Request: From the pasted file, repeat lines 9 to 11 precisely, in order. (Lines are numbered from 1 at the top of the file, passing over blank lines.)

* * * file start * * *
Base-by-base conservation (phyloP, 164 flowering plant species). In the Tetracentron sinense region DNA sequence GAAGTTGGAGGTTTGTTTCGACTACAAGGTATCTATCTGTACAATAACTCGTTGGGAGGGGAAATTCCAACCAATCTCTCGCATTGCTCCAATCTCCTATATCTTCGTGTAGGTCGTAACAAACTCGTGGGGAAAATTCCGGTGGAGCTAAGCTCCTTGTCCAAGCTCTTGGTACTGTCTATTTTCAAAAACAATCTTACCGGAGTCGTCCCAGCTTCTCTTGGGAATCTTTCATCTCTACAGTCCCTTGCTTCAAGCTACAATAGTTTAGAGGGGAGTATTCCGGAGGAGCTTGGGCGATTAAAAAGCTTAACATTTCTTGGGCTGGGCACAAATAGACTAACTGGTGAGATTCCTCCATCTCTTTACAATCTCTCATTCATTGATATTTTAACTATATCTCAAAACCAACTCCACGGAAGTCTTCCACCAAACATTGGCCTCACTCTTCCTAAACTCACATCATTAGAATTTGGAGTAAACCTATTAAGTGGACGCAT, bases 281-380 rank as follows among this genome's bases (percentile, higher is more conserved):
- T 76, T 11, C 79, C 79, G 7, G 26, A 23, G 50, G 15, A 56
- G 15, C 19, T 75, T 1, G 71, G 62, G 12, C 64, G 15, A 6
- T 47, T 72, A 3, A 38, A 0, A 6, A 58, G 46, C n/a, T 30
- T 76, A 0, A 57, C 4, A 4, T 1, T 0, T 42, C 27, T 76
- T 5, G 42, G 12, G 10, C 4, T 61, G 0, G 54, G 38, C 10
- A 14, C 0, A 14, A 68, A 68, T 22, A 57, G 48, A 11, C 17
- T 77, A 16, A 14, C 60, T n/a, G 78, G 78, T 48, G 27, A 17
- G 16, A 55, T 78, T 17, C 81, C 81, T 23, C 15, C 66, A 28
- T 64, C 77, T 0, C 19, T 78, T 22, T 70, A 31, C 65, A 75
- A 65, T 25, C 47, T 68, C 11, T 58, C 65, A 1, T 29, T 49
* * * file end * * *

- G 16, A 55, T 78, T 17, C 81, C 81, T 23, C 15, C 66, A 28
- T 64, C 77, T 0, C 19, T 78, T 22, T 70, A 31, C 65, A 75
- A 65, T 25, C 47, T 68, C 11, T 58, C 65, A 1, T 29, T 49